professor receives honorary award for research from largest institution of academic education in Finland
University of Gloucestershire’s Professor Philip Esler has been honoured by the oldest and largest institution of academic education and research in Finland.
Professor Esler, Portland Chair in New Testament Studies within the University’s School of Education and Humanities, has been awarded an honorary doctorate for his contribution to the study of religion and research, by the University of Helsinki’s Faculty of Theology.
He was among only 30 distinguished individuals from around the world upon whom were conferred honorary doctorates by four faculties at the University of Helsinki, which dates back to 1643, during its Conferment Jubilee celebrations.
His award was made at the Faculty of Theology’s conferment ceremony in the University of Helsinki’s Great Hall, part of the university’s Conferment Jubilee 2023 marking the centenary of the passing of Finland’s Freedom of Religion Act.
The other recipients of an honorary doctorate from the Faculty of Theology this year included the high-profile environmental activist, Greta Thunberg, though she did not attend the ceremony.
Professor Esler (pictured) said: “I was immensely proud to receive an honorary doctorate in theology from the University of Helsinki and share the experience with other recipients at the conferment ceremony – it was a wonderful occasion.
“The University of Helsinki’s Faculty of Theology has rightfully gained a reputation for engaging in the highest quality academic research and teaching in questions involving religion and theology.
“My visit to receive the honorary award was a great opportunity to discuss their latest projects and update them on the work we’re undertaking at University of Gloucestershire.”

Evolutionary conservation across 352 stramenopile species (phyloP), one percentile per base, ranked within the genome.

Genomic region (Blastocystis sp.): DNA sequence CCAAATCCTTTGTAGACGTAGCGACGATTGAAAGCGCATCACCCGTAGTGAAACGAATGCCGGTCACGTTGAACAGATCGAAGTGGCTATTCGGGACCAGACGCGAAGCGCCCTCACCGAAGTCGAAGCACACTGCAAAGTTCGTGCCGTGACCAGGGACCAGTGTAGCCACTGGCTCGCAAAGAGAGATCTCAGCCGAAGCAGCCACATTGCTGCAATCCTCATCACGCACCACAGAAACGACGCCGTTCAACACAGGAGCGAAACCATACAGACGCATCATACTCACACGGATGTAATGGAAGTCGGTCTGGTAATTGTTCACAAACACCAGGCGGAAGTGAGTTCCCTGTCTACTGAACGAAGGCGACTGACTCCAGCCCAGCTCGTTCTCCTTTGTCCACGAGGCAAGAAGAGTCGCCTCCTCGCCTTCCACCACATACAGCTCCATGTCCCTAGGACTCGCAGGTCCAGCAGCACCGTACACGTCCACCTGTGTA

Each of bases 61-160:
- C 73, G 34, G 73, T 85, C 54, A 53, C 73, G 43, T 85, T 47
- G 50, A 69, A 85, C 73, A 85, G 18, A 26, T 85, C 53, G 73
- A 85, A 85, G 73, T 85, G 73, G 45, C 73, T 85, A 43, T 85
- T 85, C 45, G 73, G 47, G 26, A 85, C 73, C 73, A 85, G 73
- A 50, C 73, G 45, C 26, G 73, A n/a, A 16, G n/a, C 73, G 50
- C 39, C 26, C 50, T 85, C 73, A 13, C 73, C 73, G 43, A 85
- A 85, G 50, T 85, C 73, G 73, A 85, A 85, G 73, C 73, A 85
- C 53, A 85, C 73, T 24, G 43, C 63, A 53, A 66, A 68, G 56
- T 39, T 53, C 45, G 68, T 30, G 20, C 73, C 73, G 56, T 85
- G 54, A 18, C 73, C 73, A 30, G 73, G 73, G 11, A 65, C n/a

In announcing the award, the University of Helsinki said: “Philip Esler, Professor of New Testament Studies at the University of Gloucestershire, is a pioneer in the social-scientific study of the Bible.
“He has opened up a number of new approaches to the study of early Jewish and Christian texts through sociological, anthropological and socio-psychological perspectives.
“He has also explored New Testament theology and the Bible’s relationship to visual arts. Esler has collaborated closely with scholars from the University of Helsinki in joint researcher networks and as a member of support groups for research projects.”
Professor Esler, whose first career was as a solicitor and barrister in Sydney, Australia, specialises in the social scientific interpretation of biblical and extra-biblical texts and ancient legal papyri, and in biblical theology, and the Bible and the visual arts.
His extensive range of published articles and books includes New Testament Theology: Communion and Community, Babatha’s Orchard: An Ancient Jewish Family Tale Retold, Ethiopian Christianity: History, Theology, Practice and 2 Corinthians: A Social Identity Commentary.